Ornamental Grasses for Zones 3, 4 and 5
I have a few ornamental grasses in my yard — Blue Fescue, Ribbon Grass and Switch Grass. I’ve been on
I have a few ornamental grasses in my yard — Blue Fescue, Ribbon Grass and Switch Grass. I’ve been on the hunt to find more grasses that likes shade. Well, there aren’t many that are suitable in Midwest zones AND like shade.
What I love about ornamental grasses is that they are not hard to grow, are perennials and don’t require much attention at all. My kind of plant! LOL
Ornamental grasses add variety to your garden by adding movement and sound. They look especially good against dark backgrounds and can add a vertical element to your garden landscape. I leave mine standing until spring — the birds love to perch in them and eat the seed heads during the winter months.
What kinds of ornamental grasses do you grow?
If you would like to add ornamental grasses to your garden, consider these FACTS:
- Extremely adaptable
- Grow in poor soil conditions better than most other garden plants
- Require little maintenance
- Seed heads and foliage add winter interest
- Come in many heights, colors, textures
- Dried grass can be used decoratively indoors and out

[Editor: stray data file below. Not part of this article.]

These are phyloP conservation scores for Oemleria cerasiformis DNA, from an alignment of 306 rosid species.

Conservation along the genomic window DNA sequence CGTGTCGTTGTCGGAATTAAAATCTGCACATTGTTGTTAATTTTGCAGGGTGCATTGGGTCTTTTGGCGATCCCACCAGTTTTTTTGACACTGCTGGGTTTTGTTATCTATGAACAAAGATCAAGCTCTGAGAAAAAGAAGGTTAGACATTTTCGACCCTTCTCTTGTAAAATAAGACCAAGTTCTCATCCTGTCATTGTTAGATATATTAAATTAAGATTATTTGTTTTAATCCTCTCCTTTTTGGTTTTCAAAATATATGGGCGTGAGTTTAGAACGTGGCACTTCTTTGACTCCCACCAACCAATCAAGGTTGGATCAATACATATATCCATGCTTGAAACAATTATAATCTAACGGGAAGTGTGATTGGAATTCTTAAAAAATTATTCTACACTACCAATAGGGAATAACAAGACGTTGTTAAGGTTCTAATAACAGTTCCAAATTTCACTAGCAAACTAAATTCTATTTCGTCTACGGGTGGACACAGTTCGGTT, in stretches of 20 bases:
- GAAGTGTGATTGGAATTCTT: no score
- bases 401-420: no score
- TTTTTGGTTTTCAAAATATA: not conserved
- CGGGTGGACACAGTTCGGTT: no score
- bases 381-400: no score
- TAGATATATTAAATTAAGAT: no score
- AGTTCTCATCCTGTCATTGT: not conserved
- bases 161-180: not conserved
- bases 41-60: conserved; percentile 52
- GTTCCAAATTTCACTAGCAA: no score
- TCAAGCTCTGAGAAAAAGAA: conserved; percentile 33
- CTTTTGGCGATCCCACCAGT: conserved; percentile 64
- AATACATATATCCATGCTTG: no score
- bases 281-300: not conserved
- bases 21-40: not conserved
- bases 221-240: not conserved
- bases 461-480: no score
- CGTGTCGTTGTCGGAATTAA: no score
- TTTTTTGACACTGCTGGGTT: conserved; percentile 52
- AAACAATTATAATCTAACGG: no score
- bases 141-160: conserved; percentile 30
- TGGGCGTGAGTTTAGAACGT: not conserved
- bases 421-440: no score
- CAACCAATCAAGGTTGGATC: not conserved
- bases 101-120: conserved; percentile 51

- Prefer 3-5 hours of direct sun each day (shade-tolerant varieties may grow slower and may not bloom)
- Mostly pest-resistant
Grasses can also be grown in containers and are best planted in spring.
Grasses Suited for Dry Gardens
Big Bluestem (Andropogan gerardii)
Switch Grass (Panicum virigatum)
Indian Grass (Sorghastrum nutans)
Grass Suited for Moist Gardens
Maiden grasses like Variegated Japanese Silver Grass and Morning Light (Miscanthus varieties)
Northern Lights (Deschampsia cespitosa)
Feather Reed Grass (Calamagrostis x acutiflora)
Shade Tolerant Grasses
Northern Sea Oats (Chasmanthium latifolium)
Korean Feather Reed Grass (Calamagrostis brachytricha)
Learn much more about ornamental grasses at Birds and Blooms:
Fact Source: Colorado State University Extension, www.ext.colostate.edu